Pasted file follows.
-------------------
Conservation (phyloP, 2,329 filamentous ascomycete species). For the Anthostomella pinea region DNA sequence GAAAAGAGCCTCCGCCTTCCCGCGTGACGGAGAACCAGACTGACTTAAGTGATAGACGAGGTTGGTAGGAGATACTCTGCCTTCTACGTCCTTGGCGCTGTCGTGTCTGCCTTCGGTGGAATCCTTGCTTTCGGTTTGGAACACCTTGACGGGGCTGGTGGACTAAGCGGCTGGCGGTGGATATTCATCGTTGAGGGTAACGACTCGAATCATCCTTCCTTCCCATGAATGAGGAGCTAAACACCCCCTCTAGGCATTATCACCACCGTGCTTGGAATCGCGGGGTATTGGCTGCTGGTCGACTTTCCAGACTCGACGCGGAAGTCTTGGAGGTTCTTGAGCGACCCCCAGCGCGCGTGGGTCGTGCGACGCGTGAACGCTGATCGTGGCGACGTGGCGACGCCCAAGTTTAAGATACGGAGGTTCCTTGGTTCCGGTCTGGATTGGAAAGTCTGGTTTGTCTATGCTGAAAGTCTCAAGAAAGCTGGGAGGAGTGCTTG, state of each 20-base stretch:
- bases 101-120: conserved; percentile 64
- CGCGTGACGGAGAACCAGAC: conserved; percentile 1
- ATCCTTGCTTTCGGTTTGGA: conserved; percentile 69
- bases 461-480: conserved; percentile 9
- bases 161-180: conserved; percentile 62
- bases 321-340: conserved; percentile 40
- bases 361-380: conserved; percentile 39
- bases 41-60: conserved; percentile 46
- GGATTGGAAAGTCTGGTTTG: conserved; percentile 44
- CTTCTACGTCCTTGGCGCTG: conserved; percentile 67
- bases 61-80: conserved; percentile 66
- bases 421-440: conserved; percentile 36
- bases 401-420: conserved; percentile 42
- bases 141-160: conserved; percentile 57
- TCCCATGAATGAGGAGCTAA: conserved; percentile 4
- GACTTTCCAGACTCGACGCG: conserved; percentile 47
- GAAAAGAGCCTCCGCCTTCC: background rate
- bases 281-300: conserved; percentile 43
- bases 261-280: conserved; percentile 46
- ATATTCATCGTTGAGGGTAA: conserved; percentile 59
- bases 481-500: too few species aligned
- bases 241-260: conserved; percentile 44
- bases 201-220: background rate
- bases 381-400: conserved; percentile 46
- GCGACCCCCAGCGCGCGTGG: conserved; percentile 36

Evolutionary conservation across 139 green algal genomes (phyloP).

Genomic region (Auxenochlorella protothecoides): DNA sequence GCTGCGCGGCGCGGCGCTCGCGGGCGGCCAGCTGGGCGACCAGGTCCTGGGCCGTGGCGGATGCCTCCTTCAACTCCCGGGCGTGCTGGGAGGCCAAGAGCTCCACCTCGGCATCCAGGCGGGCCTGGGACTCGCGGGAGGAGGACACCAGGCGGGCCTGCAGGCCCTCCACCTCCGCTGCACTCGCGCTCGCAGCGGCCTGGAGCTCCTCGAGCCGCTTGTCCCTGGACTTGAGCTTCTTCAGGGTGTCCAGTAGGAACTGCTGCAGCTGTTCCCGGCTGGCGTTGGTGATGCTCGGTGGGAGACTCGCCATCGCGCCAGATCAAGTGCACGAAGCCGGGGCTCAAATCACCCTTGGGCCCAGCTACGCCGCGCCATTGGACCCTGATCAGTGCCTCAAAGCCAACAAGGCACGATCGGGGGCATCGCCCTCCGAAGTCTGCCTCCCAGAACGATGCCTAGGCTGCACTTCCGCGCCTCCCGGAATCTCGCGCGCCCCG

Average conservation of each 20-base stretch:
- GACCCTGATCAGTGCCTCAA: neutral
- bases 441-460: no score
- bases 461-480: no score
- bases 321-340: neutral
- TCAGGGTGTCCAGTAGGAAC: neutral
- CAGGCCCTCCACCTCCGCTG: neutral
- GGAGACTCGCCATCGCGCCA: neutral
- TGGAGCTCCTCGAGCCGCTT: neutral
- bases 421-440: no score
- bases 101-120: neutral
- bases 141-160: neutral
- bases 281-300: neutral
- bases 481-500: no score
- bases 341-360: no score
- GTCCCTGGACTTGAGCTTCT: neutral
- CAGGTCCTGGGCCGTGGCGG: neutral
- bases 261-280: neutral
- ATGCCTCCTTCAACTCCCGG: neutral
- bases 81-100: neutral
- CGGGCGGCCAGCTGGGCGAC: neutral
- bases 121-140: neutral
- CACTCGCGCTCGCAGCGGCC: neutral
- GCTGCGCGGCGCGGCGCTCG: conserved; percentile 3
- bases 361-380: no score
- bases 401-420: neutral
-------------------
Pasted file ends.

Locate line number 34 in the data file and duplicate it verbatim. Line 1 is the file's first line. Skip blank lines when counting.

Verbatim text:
- TCAGGGTGTCCAGTAGGAAC: neutral